When Payson Town Council member Ray Schum looks down the Beeline Highway toward Phoenix, he sees business development and residential growth heading this way.
And when growth comes speeding toward town on that roomy, new, four-lane highway, which is expected to be complete this year, the town had better be prepared to steer it in the right direction, he said.
"How can we have anti-growth here?" he asked Wednesday. "When the Beeline Highway is complete, the anti-growth people here are going to get run over."
Schum, who was re-elected last week as president of the Payson Economic Development Corporation, said he's determined to woo high-paying manufacturing companies to Payson.
"If we have good, professional jobs and we have young people who can get into professions they can be proud of," he said, "they'll have more money to spend and they'll feel more comfortable about buying homes and raising families.
"The community will benefit because there will be more money rolling around to attract more businesses. Better shops and better restaurants will move to town, and the whole community will be more economically vibrant."
For every manufacturing job that is established here, two other jobs will be created in the community, Schum said, referring to a 1995 research study by Blane Canada Ltd. Recruiting new, high-paying businesses to town is key to Payson's future, he said.
"The old school used to say that manufacturing had to be on a major trade route -- highway, rail or shipping," said Schum, who is now in his second year as head of the PEDC and his fourth year as a Council member. "I don't think that's really valid anymore.
"But the competition is so keen for that kind of business, we can't just sit back. I think economic development is far more important than the treatment we've given it in the past."
This year, as president of the Economic Development Corporation, Schum said he plans to:
- Personally visit the heads of 10 manufacturing plants that expressed casual interest in Payson last year, to try to convince them to give Payson another look.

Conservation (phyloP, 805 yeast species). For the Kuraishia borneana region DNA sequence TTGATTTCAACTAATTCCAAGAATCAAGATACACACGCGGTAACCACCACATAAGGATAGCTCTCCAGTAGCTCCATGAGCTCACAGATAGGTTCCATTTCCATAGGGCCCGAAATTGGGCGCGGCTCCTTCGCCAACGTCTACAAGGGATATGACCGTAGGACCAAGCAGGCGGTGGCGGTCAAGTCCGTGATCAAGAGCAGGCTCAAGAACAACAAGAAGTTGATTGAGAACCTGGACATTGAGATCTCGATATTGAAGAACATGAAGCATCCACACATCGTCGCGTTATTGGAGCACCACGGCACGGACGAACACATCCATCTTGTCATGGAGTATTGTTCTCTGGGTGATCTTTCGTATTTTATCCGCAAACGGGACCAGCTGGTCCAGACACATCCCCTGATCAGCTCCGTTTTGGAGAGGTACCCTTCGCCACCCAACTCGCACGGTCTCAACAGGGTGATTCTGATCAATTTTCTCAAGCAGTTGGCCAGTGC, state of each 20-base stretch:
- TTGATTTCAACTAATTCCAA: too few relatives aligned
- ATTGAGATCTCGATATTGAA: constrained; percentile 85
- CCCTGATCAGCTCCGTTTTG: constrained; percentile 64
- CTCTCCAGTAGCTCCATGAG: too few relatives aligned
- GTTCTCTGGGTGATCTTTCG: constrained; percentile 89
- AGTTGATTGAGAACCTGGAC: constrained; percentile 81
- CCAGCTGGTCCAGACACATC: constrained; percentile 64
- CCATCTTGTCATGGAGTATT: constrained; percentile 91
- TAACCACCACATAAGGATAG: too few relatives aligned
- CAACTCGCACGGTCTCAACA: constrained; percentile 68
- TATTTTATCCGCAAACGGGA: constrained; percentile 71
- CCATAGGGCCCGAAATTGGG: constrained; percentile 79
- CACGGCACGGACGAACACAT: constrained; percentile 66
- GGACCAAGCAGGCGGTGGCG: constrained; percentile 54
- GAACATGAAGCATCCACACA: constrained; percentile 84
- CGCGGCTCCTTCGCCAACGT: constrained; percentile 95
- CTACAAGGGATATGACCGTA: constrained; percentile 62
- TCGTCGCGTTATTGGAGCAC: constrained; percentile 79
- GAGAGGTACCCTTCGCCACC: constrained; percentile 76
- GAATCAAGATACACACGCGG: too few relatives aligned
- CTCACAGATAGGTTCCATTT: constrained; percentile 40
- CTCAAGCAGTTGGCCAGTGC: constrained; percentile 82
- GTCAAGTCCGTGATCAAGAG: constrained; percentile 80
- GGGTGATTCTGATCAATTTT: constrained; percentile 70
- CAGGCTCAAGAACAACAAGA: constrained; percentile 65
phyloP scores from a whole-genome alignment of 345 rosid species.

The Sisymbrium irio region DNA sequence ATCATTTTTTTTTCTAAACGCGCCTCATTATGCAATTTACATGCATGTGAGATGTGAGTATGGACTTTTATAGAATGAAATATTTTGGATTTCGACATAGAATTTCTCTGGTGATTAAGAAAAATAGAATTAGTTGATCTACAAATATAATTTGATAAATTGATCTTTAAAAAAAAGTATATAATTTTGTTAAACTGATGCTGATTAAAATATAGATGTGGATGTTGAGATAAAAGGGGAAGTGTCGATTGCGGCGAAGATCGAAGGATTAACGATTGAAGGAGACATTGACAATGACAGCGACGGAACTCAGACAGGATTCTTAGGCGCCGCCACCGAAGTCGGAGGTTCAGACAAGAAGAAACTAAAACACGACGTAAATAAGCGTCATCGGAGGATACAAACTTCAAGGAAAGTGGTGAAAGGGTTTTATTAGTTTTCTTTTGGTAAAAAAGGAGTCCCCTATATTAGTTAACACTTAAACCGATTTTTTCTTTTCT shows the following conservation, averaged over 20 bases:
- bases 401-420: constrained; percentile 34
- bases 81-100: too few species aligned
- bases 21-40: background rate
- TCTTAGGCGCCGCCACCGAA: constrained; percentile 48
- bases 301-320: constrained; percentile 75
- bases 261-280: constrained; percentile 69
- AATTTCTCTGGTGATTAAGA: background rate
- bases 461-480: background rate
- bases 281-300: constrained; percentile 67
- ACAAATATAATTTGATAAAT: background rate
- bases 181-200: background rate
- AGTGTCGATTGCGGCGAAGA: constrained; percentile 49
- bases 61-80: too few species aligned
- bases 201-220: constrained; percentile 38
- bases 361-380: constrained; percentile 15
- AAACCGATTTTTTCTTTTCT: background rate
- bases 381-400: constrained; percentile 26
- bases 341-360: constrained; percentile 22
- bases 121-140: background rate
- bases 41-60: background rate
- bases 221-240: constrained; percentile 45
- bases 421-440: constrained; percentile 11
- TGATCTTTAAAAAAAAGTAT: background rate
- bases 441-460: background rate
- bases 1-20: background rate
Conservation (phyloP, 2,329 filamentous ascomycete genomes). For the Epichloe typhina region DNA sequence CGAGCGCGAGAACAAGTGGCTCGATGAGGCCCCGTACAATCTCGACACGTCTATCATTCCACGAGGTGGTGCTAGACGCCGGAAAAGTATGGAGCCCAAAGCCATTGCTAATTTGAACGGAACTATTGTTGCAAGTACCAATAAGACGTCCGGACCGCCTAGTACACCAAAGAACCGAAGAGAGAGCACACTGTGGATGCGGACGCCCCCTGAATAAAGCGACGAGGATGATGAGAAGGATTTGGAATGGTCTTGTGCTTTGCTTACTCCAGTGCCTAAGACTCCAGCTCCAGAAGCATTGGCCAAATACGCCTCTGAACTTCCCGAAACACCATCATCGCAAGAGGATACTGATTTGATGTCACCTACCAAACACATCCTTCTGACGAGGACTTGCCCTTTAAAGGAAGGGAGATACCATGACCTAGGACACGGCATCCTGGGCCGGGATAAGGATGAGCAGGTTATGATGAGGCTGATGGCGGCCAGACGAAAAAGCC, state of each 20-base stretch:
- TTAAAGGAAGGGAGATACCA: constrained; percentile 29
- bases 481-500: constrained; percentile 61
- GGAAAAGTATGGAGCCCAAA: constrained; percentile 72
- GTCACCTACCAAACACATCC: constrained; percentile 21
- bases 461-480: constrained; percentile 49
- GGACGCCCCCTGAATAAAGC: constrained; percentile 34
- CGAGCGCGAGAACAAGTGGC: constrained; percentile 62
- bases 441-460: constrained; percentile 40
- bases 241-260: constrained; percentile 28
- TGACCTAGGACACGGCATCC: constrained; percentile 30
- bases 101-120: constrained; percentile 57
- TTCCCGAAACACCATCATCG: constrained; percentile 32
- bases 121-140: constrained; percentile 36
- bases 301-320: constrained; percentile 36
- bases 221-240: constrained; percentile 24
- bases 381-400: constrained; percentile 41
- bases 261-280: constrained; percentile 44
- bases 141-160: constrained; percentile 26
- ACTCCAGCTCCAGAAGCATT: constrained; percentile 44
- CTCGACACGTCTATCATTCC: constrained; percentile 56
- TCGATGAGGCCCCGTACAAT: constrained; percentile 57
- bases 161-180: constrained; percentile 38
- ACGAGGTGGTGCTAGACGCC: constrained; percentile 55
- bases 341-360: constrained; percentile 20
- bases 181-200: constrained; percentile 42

- Try to establish relationships with the new residents of Chaparral Pines and the Rim Club and encourage them to move their research and development operations to Payson.
- Try to recruit software and telemarketing companies to the Payson area.
- Encourage the heads of established manufacturing businesses to expand their operations.
Schum said his goal, which was established during a joint planning retreat last year for town and PEDC officials, is to boost the town's manufacturing development to 10 percent of the town's total business development this year.
Neither the town, nor the PEDC, however, are prepared to offer business owners or developers incentives to move here, he said.
"If you offer a business a tax break or something like that," he said, "they'll pick up and leave the moment someone offers them something else. I don't see why we should offer incentives.
"The town should help with things that the people will benefit from, such as an upgraded traffic light at Main Street and Beeline, off-street parking on Main Street, and new streets. Those are the things that the town should be helping with."
The PEDC, which had let its non-profit status lapse, was behind on its income tax returns, and was owed three delinquent loans last year, has begun to get its house back in order, Schum said. The corporation has reinstated its non-profit status and brought its income tax returns up-to-date.
Two businesses, however, still owe the corporation's revolving loan fund more than $30,000 in delinquent payments. The fund is used to help local business expand. That limits the amount of money the corporation has available to back business expansions and start-ups, he said.
"We will be very strict about who we loan money to in the future," Schum said. "But I'm confident that the PEDC, the (Rim Country Regional) Chamber of Commerce and the town are ready to work together to support good, solid development. And I'm ready to lead growth in the direction we want it to go."